Bills would require plans for drug-exposed babies


GRAND LEDGE, Mich. (WOOD) — Efforts are underway in Lansing to legislate care for babies born with drugs in their system.

Two bills introduced to the state legislature Tuesday by Republican Sens. Rick Jones of Grand Ledge and Margaret O’Brien of Portage were inspired in part by a Target 8 investigation and would require a “Plan of Safe Care.”

Jones says it’s time for the state to step up in its support for babies and their mothers as the nation battles an opioid epidemic.

“I was shocked when WOOD TV brought it to my attention,” Jones said.

In November of last year, Target 8 reported that a state watchdog agency found babies born with illegal drugs in their system were more likely to die within a year than other children.

“This bill will guarantee that somebody from DHHS (the Department of Health and Human Services) will be watching that baby and the mother,” Jones said. “It may be a visiting nurse, it may be a social worker, it may be somebody’s that’s an expert in rehab, but everybody is going to be paying attention. It will be mandated.”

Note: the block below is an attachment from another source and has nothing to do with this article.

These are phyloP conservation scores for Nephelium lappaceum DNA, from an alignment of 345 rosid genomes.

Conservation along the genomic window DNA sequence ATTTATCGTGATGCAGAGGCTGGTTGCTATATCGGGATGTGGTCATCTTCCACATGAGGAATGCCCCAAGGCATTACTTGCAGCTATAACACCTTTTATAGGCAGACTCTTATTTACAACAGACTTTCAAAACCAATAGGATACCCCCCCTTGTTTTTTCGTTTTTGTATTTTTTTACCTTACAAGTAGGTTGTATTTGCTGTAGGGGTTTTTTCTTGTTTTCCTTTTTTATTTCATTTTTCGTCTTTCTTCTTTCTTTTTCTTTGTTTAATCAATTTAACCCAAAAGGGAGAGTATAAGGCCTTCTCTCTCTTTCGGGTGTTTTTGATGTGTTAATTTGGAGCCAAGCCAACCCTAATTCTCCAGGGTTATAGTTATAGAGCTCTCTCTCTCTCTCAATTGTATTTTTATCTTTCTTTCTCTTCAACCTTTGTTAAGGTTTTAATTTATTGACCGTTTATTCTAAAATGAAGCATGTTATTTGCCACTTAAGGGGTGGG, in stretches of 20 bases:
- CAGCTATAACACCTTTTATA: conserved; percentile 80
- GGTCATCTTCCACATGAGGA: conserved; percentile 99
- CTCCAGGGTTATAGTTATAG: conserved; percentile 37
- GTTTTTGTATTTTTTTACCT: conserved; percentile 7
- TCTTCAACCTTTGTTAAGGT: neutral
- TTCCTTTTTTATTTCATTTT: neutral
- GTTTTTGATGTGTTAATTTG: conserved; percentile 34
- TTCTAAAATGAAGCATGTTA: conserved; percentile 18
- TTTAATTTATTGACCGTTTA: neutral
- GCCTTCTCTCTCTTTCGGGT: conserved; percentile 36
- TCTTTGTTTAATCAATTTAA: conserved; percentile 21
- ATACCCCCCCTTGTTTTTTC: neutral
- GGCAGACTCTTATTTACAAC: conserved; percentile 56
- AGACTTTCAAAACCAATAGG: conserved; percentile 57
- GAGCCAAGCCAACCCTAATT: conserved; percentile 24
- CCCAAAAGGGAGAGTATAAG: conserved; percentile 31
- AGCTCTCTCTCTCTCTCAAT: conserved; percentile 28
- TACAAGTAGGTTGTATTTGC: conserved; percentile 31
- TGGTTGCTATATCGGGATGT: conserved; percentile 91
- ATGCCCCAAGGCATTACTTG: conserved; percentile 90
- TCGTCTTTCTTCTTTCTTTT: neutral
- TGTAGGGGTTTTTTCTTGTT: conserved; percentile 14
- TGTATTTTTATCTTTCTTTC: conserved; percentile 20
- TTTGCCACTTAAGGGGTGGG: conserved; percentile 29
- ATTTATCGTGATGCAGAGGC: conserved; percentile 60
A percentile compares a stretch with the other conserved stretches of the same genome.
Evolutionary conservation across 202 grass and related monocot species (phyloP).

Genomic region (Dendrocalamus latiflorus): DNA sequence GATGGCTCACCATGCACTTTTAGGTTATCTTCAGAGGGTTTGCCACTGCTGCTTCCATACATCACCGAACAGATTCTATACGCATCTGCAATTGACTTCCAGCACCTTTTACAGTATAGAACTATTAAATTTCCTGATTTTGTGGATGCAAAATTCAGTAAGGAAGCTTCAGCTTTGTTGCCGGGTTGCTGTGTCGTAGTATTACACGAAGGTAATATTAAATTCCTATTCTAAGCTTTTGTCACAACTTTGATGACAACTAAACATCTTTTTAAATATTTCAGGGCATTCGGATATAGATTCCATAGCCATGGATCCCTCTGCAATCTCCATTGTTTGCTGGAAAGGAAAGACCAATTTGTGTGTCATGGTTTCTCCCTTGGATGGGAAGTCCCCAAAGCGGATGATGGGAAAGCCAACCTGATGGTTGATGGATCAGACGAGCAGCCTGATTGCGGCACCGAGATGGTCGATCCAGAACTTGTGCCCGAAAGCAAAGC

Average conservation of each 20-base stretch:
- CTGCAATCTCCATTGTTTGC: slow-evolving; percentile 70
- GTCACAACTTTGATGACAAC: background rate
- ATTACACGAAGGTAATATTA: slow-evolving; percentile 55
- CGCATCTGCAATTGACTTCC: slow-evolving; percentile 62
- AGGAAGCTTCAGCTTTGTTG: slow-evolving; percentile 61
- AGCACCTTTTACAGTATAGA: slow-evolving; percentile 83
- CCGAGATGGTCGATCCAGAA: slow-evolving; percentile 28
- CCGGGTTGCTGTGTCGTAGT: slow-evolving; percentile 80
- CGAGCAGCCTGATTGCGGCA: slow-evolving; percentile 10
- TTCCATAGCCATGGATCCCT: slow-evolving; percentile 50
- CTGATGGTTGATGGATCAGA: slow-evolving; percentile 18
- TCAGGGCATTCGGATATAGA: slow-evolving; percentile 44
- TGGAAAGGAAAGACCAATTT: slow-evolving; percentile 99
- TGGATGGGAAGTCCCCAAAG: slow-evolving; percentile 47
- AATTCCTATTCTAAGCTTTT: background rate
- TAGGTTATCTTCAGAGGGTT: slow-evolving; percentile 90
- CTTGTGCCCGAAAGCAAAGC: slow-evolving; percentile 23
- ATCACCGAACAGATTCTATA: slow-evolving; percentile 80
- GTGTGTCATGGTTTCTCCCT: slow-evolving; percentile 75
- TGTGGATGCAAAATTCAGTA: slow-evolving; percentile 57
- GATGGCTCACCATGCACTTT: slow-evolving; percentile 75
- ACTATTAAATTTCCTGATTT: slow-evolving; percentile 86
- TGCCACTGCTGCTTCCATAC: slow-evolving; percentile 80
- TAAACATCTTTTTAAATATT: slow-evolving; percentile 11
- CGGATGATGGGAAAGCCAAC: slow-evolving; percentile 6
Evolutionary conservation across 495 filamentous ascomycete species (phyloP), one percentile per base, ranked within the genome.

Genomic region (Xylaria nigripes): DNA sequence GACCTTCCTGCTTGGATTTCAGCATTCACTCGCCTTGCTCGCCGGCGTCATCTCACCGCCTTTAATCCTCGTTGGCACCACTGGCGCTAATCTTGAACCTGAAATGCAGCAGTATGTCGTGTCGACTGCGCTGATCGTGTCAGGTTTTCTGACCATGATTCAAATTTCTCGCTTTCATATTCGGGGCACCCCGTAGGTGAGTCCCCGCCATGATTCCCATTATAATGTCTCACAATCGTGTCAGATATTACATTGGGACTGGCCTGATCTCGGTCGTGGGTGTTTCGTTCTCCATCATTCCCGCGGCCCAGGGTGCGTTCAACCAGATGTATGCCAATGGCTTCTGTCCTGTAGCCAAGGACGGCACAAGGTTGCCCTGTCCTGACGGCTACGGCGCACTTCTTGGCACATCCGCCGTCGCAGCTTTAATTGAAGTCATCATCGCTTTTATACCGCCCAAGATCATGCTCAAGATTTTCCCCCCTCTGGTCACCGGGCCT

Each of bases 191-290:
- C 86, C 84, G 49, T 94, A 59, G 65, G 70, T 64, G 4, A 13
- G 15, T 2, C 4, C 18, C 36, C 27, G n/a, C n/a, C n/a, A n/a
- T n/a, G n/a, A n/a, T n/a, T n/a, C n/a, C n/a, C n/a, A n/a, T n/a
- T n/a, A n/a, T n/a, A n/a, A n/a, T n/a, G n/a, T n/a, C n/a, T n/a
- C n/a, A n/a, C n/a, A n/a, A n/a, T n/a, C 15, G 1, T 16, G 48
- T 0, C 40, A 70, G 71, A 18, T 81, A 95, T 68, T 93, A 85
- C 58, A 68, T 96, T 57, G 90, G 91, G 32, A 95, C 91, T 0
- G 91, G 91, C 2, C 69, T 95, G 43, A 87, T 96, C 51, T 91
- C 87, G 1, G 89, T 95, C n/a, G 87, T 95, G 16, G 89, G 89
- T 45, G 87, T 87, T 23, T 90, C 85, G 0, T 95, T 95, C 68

“Overall, we’re supportive of let’s make sure that the child is taken care of, the newborn — and also that the mother has a substance use disorder, so let’s help her get into treatment and the other supports she needs,” Cherry Health Chief External Relations Officer Michael Reagan said.

Reagan spent 30 years working for Project Rehab, which provides services for drug addiction.

He says Children’s Protective Services does step in if a child is born with drugs in their system, but these bills could give a more well-rounded approach to treatment.

“What I’ve seen is a real increase in paying attention. Let’s get the mother the treatment she needs so that she can provide the most important maternal care for that newborn,” Reagan said.

Reagan said that just because a mother is addicted to a drug doesn’t mean the baby will be born with a precondition, but the chances are much higher.

Senate Bills 397 and 398 have been referred to the Senate Families, Seniors and Human Services Committee for review.

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